You heard me right… those of you who know what the hell I’m talking about… I’ve reached the 10,000 word mark in my new novel, Daughter of a One-Armed Man. (It’s a working title – what can I say?) You may know that I use 100,000 words as the benchmark for novel length and this puts me 1/10th of the way through.
This is also the time when I usually tell you what the hell this is all about and when I look for readers to see what kind of response the book elicits. My stock of readers is running very weak right about now. I have Jenn proofreading Climbing Maya for me – and, at the rate she keeps conveniently losing her copy, I’m not feeling particularly good about that one. Vicky’s proofreading A Grand Canyon – Part Two. (It’s like an industry, I tell you!) What I need to do is kidnap some literary critic and chain him up in my basement.
… What I need to do is build a basement…
Oh well. I’ve just gotta find someone.
Meanwhile, what the hell is this book all about, anyway?
As with all of my books, I’m trying to do something just a little different. First of all, this is definitely a “Big Message” book. So, to keep people focused, I’ve decided to write without any of the seven or so words people sometimes find offensive. (Though I’m still allowing myself to use words such as “war” and “peace” and “science” and “global warming”.) I don’t want to hear people telling me that the book is no good because the word “shit” appears in it, which is what those who wish to avoid the argument so often tend to do.
So, what’s the argument about?
This book, in its own round-about way, is a book with a question at its core. At the core of Climbing Maya was the question, “What is success?” At the core of Daughter of a One-Armed Man lies the question, “What is love?” (What can I say? I decided to give myself a little break after Climbing Maya.)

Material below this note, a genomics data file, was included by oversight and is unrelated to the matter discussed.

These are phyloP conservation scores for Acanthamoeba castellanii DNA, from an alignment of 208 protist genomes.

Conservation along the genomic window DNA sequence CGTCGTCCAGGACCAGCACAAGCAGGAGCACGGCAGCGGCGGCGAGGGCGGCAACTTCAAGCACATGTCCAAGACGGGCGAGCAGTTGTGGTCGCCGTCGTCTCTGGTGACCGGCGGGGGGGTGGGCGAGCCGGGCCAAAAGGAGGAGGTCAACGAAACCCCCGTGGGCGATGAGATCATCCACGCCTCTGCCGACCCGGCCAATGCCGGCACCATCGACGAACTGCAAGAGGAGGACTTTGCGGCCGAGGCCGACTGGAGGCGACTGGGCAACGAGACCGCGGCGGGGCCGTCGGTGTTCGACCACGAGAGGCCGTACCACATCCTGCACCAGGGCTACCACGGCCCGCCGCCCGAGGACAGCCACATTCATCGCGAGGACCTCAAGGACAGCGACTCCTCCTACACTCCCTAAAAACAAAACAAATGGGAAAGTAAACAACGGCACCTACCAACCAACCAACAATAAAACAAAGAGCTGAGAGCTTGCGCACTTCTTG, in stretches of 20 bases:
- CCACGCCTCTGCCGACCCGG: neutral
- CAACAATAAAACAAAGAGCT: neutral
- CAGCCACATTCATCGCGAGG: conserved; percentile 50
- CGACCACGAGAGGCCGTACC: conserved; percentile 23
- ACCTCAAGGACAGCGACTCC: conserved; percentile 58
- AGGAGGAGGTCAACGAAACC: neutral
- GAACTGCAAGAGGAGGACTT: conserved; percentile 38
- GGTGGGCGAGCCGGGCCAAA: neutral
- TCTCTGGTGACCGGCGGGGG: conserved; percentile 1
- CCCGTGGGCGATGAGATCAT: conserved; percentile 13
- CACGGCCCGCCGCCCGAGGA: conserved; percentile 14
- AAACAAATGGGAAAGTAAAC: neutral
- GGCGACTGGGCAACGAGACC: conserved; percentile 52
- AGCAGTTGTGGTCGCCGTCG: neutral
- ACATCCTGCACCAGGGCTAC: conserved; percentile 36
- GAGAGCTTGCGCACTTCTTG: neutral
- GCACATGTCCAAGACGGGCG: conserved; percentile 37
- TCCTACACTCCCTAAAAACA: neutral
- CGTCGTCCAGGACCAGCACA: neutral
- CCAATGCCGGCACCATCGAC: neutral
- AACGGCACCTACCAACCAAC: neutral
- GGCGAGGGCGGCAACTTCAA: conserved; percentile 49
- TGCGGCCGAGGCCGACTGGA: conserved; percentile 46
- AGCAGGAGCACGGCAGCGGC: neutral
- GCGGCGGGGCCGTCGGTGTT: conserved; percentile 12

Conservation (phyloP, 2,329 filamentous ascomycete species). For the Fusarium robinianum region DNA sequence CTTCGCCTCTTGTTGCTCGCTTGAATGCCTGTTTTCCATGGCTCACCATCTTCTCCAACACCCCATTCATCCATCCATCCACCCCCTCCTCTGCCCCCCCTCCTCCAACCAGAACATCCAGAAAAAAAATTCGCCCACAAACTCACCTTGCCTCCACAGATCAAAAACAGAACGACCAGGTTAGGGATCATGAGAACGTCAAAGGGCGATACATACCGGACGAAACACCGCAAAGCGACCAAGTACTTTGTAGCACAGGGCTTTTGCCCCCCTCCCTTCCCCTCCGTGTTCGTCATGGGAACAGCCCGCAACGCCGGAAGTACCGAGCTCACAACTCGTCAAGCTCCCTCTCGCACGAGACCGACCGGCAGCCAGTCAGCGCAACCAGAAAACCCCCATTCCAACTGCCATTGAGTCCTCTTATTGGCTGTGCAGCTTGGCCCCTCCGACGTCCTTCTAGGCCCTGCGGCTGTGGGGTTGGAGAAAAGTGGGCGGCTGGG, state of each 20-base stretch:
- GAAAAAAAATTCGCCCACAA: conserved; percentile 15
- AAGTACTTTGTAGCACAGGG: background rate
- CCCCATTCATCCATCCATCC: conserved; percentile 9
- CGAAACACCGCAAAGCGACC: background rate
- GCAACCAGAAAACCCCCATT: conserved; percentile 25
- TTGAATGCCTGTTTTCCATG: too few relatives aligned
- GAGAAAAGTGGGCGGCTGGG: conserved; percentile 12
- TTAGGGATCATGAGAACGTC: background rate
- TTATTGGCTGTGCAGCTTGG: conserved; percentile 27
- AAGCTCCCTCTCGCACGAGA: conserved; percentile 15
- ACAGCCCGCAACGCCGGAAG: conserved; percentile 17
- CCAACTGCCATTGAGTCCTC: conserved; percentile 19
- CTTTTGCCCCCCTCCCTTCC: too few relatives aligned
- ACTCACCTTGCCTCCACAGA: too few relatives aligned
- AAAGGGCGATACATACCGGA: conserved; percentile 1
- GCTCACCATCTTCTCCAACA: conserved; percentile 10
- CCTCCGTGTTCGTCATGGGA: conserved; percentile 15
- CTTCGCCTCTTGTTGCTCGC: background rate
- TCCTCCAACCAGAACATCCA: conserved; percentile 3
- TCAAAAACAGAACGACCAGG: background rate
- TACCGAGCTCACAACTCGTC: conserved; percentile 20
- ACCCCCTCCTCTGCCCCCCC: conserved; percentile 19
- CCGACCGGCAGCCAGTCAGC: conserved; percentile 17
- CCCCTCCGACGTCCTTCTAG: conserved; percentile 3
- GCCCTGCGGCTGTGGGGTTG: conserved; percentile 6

What is love? How can anyone who claims to love their child allow them to fight in a war? How can anyone who claims to love someone allow them to be bamboozled by religions that promote intolerance and war? Could I really say I loved Vicky if I was ambivalent to global warming, something that’s going to make her life quite difficult in coming years? How can anyone tolerate capitalist greed and claim to love their children?
Do people believe that oil spills don’t affect the quality of the world in which they live, the quality of the world in which their loved ones live? Wouldn’t the eradication of the bees and the frogs and the polar bears have some affect on the life of your loved one?
How can we be willing to say, “I love you but could care less about the crappy world in which you live?”
It seems to me that our fundamental understanding of the concept of love is faulty, just as our understanding of the concept of success is – as mine was before I wrote Climbing Maya. It needs to be corrected… and I have nothing better to do.
Is this a serious, philosophical novel? Yes… it also includes a cab-driving polar bear in Bermuda shorts named Peanut Butter… and a godlike fisherman who refuses to admit to being god… the daughter of a wood nymph who travels to Los Angeles to find her true love… and the ultimate answer that is bound to have a lot of readers disagreeing. What? Where’s the philosophy, you ask? Well, there are also arguments about overpopulation, plants the bring power and power plants, saying goodbye to the birds and bees and frogs and so much else, the usefulness of hemp, the death of coral reefs, Wal-Mart guilt, cell phone waste, whatever happened to brotherly love, Las Vegas logic, what could be gained by simply not being so goddamed greedy, and so much more…
This book also holds a special place in my heart. In the 15 years I was with Rosa, I wrote seven novels. By writing this book, I’ll have completed eight in the three years I’ve been with Vicky. (Which is to say that maybe, then, I’ll take a little break…)